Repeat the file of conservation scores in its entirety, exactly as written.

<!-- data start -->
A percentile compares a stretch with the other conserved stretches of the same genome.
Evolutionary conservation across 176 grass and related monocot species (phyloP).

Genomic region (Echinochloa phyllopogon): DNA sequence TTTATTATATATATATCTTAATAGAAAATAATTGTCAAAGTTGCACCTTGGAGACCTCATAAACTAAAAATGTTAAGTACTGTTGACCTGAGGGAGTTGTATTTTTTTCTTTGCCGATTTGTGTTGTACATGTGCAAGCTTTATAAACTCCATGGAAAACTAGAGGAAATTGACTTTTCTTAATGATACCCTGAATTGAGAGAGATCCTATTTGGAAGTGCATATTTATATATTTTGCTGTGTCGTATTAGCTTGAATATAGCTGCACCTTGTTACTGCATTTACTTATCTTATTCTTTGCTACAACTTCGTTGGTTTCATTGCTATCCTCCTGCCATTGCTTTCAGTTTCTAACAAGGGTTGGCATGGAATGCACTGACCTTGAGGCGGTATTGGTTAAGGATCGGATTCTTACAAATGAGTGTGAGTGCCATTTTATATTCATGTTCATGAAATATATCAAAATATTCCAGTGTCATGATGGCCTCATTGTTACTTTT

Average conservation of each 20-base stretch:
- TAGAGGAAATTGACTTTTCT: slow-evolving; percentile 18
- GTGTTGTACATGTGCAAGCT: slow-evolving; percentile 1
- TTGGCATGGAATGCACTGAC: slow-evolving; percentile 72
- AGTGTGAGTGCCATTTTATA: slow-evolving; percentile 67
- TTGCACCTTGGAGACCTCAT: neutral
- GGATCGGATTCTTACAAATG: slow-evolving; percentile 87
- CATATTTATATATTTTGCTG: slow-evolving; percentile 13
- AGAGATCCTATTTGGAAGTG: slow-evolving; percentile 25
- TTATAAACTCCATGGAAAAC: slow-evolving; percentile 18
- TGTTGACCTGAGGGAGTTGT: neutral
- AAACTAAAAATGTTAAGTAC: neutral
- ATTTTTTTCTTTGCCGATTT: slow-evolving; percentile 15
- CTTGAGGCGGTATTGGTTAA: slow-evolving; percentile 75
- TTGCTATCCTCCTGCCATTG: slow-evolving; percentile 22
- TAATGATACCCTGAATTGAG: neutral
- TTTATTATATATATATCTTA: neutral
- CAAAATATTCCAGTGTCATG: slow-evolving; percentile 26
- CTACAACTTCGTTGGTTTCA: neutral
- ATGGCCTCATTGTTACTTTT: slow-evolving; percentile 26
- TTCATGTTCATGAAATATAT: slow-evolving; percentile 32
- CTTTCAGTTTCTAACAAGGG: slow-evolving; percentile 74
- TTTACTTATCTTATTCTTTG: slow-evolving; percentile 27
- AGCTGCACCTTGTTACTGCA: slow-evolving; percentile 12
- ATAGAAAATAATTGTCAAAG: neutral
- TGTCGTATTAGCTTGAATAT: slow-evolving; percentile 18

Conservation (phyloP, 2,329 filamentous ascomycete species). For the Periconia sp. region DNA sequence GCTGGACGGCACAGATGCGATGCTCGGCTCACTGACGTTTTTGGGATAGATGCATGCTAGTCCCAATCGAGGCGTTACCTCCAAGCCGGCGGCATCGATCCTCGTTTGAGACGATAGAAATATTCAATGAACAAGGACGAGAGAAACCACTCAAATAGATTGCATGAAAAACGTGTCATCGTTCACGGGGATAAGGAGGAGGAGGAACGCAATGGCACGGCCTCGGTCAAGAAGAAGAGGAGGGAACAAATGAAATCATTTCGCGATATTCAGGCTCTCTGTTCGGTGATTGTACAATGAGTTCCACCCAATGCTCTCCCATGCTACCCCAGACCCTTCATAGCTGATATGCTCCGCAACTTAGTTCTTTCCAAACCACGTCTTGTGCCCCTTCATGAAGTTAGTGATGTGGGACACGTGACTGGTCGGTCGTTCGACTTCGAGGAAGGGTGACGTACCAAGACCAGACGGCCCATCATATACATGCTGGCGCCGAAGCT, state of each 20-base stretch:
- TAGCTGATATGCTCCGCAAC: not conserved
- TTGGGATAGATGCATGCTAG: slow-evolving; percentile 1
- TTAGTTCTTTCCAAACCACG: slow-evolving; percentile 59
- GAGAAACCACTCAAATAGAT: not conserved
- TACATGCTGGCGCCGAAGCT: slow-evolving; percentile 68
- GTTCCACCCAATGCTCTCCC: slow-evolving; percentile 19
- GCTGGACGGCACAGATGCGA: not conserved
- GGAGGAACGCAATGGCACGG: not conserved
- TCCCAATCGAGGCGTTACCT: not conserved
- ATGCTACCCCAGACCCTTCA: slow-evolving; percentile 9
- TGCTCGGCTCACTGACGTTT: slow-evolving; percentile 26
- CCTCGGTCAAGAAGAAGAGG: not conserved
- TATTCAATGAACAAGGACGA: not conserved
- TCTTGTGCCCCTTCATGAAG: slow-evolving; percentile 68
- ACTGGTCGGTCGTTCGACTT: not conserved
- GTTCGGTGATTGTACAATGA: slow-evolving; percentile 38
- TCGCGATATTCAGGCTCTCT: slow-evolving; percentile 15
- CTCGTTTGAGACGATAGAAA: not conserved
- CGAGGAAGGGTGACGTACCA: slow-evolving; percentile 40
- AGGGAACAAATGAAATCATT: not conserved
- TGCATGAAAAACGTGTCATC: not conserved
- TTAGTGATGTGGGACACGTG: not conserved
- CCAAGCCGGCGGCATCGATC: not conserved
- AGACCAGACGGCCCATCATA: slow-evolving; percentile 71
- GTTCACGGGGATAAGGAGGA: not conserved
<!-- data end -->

A percentile compares a stretch with the other conserved stretches of the same genome.
Evolutionary conservation across 176 grass and related monocot species (phyloP).

Genomic region (Echinochloa phyllopogon): DNA sequence TTTATTATATATATATCTTAATAGAAAATAATTGTCAAAGTTGCACCTTGGAGACCTCATAAACTAAAAATGTTAAGTACTGTTGACCTGAGGGAGTTGTATTTTTTTCTTTGCCGATTTGTGTTGTACATGTGCAAGCTTTATAAACTCCATGGAAAACTAGAGGAAATTGACTTTTCTTAATGATACCCTGAATTGAGAGAGATCCTATTTGGAAGTGCATATTTATATATTTTGCTGTGTCGTATTAGCTTGAATATAGCTGCACCTTGTTACTGCATTTACTTATCTTATTCTTTGCTACAACTTCGTTGGTTTCATTGCTATCCTCCTGCCATTGCTTTCAGTTTCTAACAAGGGTTGGCATGGAATGCACTGACCTTGAGGCGGTATTGGTTAAGGATCGGATTCTTACAAATGAGTGTGAGTGCCATTTTATATTCATGTTCATGAAATATATCAAAATATTCCAGTGTCATGATGGCCTCATTGTTACTTTT

Average conservation of each 20-base stretch:
- TAGAGGAAATTGACTTTTCT: slow-evolving; percentile 18
- GTGTTGTACATGTGCAAGCT: slow-evolving; percentile 1
- TTGGCATGGAATGCACTGAC: slow-evolving; percentile 72
- AGTGTGAGTGCCATTTTATA: slow-evolving; percentile 67
- TTGCACCTTGGAGACCTCAT: neutral
- GGATCGGATTCTTACAAATG: slow-evolving; percentile 87
- CATATTTATATATTTTGCTG: slow-evolving; percentile 13
- AGAGATCCTATTTGGAAGTG: slow-evolving; percentile 25
- TTATAAACTCCATGGAAAAC: slow-evolving; percentile 18
- TGTTGACCTGAGGGAGTTGT: neutral
- AAACTAAAAATGTTAAGTAC: neutral
- ATTTTTTTCTTTGCCGATTT: slow-evolving; percentile 15
- CTTGAGGCGGTATTGGTTAA: slow-evolving; percentile 75
- TTGCTATCCTCCTGCCATTG: slow-evolving; percentile 22
- TAATGATACCCTGAATTGAG: neutral
- TTTATTATATATATATCTTA: neutral
- CAAAATATTCCAGTGTCATG: slow-evolving; percentile 26
- CTACAACTTCGTTGGTTTCA: neutral
- ATGGCCTCATTGTTACTTTT: slow-evolving; percentile 26
- TTCATGTTCATGAAATATAT: slow-evolving; percentile 32
- CTTTCAGTTTCTAACAAGGG: slow-evolving; percentile 74
- TTTACTTATCTTATTCTTTG: slow-evolving; percentile 27
- AGCTGCACCTTGTTACTGCA: slow-evolving; percentile 12
- ATAGAAAATAATTGTCAAAG: neutral
- TGTCGTATTAGCTTGAATAT: slow-evolving; percentile 18

Conservation (phyloP, 2,329 filamentous ascomycete species). For the Periconia sp. region DNA sequence GCTGGACGGCACAGATGCGATGCTCGGCTCACTGACGTTTTTGGGATAGATGCATGCTAGTCCCAATCGAGGCGTTACCTCCAAGCCGGCGGCATCGATCCTCGTTTGAGACGATAGAAATATTCAATGAACAAGGACGAGAGAAACCACTCAAATAGATTGCATGAAAAACGTGTCATCGTTCACGGGGATAAGGAGGAGGAGGAACGCAATGGCACGGCCTCGGTCAAGAAGAAGAGGAGGGAACAAATGAAATCATTTCGCGATATTCAGGCTCTCTGTTCGGTGATTGTACAATGAGTTCCACCCAATGCTCTCCCATGCTACCCCAGACCCTTCATAGCTGATATGCTCCGCAACTTAGTTCTTTCCAAACCACGTCTTGTGCCCCTTCATGAAGTTAGTGATGTGGGACACGTGACTGGTCGGTCGTTCGACTTCGAGGAAGGGTGACGTACCAAGACCAGACGGCCCATCATATACATGCTGGCGCCGAAGCT, state of each 20-base stretch:
- TAGCTGATATGCTCCGCAAC: not conserved
- TTGGGATAGATGCATGCTAG: slow-evolving; percentile 1
- TTAGTTCTTTCCAAACCACG: slow-evolving; percentile 59
- GAGAAACCACTCAAATAGAT: not conserved
- TACATGCTGGCGCCGAAGCT: slow-evolving; percentile 68
- GTTCCACCCAATGCTCTCCC: slow-evolving; percentile 19
- GCTGGACGGCACAGATGCGA: not conserved
- GGAGGAACGCAATGGCACGG: not conserved
- TCCCAATCGAGGCGTTACCT: not conserved
- ATGCTACCCCAGACCCTTCA: slow-evolving; percentile 9
- TGCTCGGCTCACTGACGTTT: slow-evolving; percentile 26
- CCTCGGTCAAGAAGAAGAGG: not conserved
- TATTCAATGAACAAGGACGA: not conserved
- TCTTGTGCCCCTTCATGAAG: slow-evolving; percentile 68
- ACTGGTCGGTCGTTCGACTT: not conserved
- GTTCGGTGATTGTACAATGA: slow-evolving; percentile 38
- TCGCGATATTCAGGCTCTCT: slow-evolving; percentile 15
- CTCGTTTGAGACGATAGAAA: not conserved
- CGAGGAAGGGTGACGTACCA: slow-evolving; percentile 40
- AGGGAACAAATGAAATCATT: not conserved
- TGCATGAAAAACGTGTCATC: not conserved
- TTAGTGATGTGGGACACGTG: not conserved
- CCAAGCCGGCGGCATCGATC: not conserved
- AGACCAGACGGCCCATCATA: slow-evolving; percentile 71
- GTTCACGGGGATAAGGAGGA: not conserved